I would have liked this. I would have even liked to see a 300-person project in this institution, because some people say ‘Oh, it’s sometimes a bit crowded in that show…’ I actually love that you can come back and get different layers of the works. For me, you don’t need to see everything in one or two days; we have a hundred days.
Can you tell me a bit about the ‘documentation’ that you produced in constructing Manifesta? Do you have notebooks filled? Photographs?
Do you think I have many photos?
[Laughs] Yes, but where are they now?
I mean, I have some on my mobile phone, because sometimes I take snapshots, but also the curatorial team, for example, took a lot of photographs when we were doing research trips. But is this question aiming to see if these are artworks, or what? I don’t totally get it.
Ok, after a hundred days, this won’t all still be here. Will there ultimately be a breadth of work that you created over the course of Manifesta’s construction?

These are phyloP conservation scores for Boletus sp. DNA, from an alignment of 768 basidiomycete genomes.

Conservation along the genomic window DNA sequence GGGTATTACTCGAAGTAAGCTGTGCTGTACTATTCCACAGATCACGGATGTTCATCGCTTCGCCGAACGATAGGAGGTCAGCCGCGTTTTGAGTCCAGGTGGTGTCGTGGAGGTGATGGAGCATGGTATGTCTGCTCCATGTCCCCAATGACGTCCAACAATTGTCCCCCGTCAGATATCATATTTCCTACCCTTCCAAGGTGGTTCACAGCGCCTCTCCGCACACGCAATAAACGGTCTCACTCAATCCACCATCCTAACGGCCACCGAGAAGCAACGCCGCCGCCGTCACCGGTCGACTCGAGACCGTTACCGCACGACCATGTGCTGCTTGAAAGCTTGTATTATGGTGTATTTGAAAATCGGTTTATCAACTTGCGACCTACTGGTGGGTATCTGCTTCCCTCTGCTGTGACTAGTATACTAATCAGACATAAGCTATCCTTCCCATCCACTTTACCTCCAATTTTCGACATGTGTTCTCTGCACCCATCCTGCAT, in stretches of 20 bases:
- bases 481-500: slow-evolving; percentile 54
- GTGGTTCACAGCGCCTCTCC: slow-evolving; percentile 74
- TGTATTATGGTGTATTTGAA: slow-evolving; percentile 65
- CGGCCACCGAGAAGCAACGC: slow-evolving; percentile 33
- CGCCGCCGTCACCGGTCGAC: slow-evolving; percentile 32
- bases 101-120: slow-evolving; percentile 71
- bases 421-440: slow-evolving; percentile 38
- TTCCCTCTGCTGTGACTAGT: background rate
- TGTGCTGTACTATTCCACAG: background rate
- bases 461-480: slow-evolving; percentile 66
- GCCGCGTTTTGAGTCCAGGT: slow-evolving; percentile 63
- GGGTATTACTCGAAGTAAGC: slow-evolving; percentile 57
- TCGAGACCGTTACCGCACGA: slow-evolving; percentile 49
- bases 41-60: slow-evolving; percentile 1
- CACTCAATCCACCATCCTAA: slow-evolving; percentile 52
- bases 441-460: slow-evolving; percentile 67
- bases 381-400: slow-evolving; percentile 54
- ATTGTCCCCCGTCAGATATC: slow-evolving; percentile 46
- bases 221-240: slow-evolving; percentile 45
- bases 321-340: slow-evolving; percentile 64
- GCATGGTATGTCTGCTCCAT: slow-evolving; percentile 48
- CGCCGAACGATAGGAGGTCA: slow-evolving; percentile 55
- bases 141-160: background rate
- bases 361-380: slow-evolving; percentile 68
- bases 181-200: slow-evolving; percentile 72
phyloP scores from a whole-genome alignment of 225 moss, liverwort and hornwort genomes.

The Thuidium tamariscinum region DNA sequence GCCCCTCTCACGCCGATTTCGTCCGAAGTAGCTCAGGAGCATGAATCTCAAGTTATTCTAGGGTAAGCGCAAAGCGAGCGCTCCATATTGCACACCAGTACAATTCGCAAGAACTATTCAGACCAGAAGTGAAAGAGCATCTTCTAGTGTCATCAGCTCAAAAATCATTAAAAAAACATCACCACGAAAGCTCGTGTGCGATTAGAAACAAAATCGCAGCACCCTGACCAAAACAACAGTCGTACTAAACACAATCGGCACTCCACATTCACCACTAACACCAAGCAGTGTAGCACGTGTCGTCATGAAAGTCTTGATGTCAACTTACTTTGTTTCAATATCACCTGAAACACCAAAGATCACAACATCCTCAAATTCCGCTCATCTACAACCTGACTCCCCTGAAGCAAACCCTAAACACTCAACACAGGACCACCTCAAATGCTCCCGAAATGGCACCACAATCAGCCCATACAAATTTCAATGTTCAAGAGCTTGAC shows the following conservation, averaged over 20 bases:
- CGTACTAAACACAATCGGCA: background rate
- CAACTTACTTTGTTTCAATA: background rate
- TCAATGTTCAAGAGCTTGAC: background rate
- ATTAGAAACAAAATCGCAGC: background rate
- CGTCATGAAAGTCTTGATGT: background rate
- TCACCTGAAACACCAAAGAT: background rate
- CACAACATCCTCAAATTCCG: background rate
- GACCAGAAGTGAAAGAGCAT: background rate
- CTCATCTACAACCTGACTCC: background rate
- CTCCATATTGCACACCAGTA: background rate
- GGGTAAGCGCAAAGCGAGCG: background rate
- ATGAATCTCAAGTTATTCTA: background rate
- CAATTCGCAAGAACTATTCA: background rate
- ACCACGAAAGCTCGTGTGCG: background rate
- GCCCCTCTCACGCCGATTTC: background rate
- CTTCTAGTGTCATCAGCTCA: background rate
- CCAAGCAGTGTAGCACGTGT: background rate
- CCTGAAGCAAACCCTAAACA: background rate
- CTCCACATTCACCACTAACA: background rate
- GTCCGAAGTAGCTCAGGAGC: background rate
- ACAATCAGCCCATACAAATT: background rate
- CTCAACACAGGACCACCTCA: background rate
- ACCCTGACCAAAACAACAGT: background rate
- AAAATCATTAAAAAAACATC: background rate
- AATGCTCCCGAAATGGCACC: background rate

Oh, yeah. It’s quite conventional. I work like a bookkeeper. Not that the books are in order, but from the outside, it looks good. As soon as you open these folders, it gets quite chaotic—because it’s always this problem of trying to order them, and then disorder gets into it—but there are tons and tons of materials, yes. There are a lot of catalogues that people send me; there are also catalogues that I bought especially for this.